Differences reconciled?

In response to my post last week about the tension between Peircean and Jamesian pragmatism, Jay Odenbaugh and Dave Smith suggested that the tensions are resolved with Dewey. I’ve been rereading Dewey’s review of James for this week’s class, so let me take up their suggestion and tally the score.

On method

Dewey, like Peirce and James, sees inquiry as the activity prompted by doubt and concluding in belief. Real doubt is a genuine disturbance arising from a problem situation. Yet, Dewey notes, “situations and problems are diverse” and “the distinct type of consequence and hence the meaning of ‘practical’ appropriate to each has not been sufficiently emphasized.”1

This allows Dewey to give a nod to both Peircean and Jamesian conceptions of what’s practical, applying each in different ways.

On truth

For Dewey, “ideas are working hypotheses concerning the attaining of particular empirical results, and are tentative programs… for attaining them.” So the adequacy of an idea is its success in this. What’s true is what works.

Although he can accept this Jamesian formulation, he is quick to add that the truth is not just whatever offers any satisfaction. The working must be for the business intended by the idea. True ideas are ones that are “good for accomplishing what they intend.”

There’s no appearance here of Peirce’s concern with indefinite enquiry.2

On outlook

Dewey explicitly rejects the notion that personal factors might be “ultimate and unanalyzable.” Instead, he writes, “the personal is not ultimate, but is to be analyzed and defined, biologically on its genetic side, ethically on its prospective and functioning side.” This puts him (very roughly) on team Peirce, concerned about the collective and interacting elements.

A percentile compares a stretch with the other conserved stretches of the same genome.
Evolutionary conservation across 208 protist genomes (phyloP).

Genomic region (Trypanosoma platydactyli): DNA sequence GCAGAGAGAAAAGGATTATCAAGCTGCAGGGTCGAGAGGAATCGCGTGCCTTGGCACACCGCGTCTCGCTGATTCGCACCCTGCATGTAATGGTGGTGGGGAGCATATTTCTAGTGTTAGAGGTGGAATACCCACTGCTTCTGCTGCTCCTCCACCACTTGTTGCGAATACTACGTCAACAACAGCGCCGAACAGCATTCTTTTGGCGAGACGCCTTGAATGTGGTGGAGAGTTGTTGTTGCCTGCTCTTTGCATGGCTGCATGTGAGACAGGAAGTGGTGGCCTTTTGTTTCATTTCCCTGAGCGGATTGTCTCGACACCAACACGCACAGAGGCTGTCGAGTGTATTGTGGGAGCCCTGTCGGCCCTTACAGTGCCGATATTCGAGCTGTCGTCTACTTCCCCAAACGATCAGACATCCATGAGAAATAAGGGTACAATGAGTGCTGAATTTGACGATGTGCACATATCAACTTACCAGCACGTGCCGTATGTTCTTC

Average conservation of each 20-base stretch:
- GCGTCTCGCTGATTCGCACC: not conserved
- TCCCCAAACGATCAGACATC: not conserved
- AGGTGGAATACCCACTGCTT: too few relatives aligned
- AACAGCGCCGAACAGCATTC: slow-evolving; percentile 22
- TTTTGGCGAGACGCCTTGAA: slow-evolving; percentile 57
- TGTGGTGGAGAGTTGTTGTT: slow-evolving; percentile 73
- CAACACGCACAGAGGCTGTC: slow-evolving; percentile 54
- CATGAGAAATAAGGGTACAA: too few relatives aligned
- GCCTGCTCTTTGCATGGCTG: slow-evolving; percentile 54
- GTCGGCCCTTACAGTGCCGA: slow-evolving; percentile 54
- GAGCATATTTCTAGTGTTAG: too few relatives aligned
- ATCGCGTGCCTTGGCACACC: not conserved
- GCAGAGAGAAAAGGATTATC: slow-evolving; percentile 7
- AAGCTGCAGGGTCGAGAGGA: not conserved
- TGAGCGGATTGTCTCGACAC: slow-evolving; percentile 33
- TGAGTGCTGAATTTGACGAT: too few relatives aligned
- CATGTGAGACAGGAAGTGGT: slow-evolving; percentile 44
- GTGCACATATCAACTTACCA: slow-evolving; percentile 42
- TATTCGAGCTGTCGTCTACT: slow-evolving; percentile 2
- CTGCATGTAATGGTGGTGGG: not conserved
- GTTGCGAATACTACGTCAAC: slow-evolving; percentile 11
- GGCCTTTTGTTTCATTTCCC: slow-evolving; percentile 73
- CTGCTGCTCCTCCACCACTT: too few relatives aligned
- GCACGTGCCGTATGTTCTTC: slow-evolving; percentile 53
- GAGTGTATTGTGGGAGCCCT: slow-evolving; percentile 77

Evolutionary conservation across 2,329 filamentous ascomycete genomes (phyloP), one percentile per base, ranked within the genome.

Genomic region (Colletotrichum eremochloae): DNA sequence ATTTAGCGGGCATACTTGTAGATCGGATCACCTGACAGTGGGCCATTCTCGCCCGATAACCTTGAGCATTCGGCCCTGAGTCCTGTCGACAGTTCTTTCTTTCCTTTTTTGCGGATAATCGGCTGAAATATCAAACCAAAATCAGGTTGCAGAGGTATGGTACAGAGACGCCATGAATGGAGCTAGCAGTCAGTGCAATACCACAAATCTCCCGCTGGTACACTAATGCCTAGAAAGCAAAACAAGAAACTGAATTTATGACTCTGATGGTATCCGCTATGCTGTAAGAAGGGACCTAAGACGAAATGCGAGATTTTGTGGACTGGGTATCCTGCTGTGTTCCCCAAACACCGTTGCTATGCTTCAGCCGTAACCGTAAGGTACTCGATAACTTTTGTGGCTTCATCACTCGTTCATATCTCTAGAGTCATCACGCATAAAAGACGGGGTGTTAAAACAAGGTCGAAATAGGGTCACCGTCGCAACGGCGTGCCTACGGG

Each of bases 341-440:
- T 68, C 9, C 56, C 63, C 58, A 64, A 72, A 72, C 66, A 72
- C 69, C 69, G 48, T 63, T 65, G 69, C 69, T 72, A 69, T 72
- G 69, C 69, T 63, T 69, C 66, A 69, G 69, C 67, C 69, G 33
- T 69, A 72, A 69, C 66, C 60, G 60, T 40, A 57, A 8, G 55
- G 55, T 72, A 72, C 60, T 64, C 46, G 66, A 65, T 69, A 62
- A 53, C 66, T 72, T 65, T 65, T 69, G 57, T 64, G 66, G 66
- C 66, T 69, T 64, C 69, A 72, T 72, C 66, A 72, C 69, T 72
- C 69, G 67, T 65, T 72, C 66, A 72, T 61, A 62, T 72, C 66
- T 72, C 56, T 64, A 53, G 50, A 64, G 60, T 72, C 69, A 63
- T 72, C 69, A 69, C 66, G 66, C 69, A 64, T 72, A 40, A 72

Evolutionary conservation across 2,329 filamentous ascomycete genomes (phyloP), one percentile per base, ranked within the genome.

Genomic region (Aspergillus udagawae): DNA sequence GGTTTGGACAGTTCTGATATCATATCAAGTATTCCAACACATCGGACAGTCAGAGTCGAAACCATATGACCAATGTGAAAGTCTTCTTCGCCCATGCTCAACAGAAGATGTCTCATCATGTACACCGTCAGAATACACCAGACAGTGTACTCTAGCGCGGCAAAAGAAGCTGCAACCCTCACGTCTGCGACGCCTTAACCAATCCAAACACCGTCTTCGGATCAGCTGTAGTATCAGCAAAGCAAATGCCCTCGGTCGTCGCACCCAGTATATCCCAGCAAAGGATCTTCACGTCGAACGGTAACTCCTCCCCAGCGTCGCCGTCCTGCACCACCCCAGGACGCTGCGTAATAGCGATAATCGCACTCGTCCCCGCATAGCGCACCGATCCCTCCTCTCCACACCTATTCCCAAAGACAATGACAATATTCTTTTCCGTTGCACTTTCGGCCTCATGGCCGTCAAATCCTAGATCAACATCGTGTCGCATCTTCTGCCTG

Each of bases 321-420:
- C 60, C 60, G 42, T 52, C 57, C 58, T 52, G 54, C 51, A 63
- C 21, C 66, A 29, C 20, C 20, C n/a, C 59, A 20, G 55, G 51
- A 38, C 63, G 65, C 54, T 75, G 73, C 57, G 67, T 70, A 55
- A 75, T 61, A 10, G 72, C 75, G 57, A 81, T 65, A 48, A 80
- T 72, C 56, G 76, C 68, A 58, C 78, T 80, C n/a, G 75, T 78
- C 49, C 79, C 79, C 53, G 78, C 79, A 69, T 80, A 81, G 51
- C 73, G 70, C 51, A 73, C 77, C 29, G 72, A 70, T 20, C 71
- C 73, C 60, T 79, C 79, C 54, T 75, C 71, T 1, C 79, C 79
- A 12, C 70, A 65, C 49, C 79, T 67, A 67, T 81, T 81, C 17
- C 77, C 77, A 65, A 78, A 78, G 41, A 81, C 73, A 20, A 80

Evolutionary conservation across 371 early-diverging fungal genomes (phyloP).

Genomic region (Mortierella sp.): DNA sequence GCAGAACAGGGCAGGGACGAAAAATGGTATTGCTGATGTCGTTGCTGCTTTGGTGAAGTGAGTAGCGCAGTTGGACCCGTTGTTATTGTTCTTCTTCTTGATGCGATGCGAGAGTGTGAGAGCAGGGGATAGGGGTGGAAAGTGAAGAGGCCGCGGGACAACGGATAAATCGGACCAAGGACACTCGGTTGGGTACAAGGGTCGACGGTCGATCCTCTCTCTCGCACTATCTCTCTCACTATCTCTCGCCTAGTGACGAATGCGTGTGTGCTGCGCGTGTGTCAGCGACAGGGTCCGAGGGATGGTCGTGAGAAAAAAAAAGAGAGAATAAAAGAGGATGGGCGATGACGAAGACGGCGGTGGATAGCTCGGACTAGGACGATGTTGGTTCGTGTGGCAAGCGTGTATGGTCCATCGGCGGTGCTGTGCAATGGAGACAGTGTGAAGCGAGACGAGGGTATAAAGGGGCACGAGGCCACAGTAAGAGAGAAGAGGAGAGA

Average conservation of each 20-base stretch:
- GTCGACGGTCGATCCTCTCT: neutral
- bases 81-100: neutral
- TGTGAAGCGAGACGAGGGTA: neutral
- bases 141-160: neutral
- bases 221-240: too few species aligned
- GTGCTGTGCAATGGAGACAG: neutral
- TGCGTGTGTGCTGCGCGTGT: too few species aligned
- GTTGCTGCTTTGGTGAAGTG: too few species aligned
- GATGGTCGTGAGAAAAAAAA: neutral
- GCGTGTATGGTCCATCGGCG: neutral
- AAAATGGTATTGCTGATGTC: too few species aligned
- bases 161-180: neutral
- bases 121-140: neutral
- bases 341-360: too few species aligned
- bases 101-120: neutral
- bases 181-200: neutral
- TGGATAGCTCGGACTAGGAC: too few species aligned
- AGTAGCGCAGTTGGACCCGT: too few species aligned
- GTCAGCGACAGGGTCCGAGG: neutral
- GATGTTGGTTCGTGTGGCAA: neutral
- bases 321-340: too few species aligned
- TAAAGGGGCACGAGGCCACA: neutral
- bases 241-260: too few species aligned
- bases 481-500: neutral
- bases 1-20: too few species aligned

• On method: Dewey allows multiple conceptions of what’s practical by distinguishing different objects to which practicality can be applied. It’s a tie.
  • On truth: With an important caveat, Dewey is closer to James than Peirce.
  • On outlook: Dewey is closer to Peirce than James.

So the Peirce-James score is tied, and pragmatism goes into sudden death overtime.3

John Dewey, US 30c stamp
  1. All the quoted passages are from Dewey’s “What pragmatism means by practical” in the volume Essays in experimental logic.
  2. This could be because it’s a review of James. Perhaps more Peircean formulations can be found elsewhere in the Dewey corpus.
  3. I’m ending on a glib note because more I’m not entirely sure how to execute a more informative synthesis. It would be too easy to mash all of this into an ill-fitting jello mold, giving each figure a moment in one master narrative about pragmatism. Their multifarious disagreements, however, make me wonder whether the story couldn’t be told better without using the noun ‘pragmatism’ at all.

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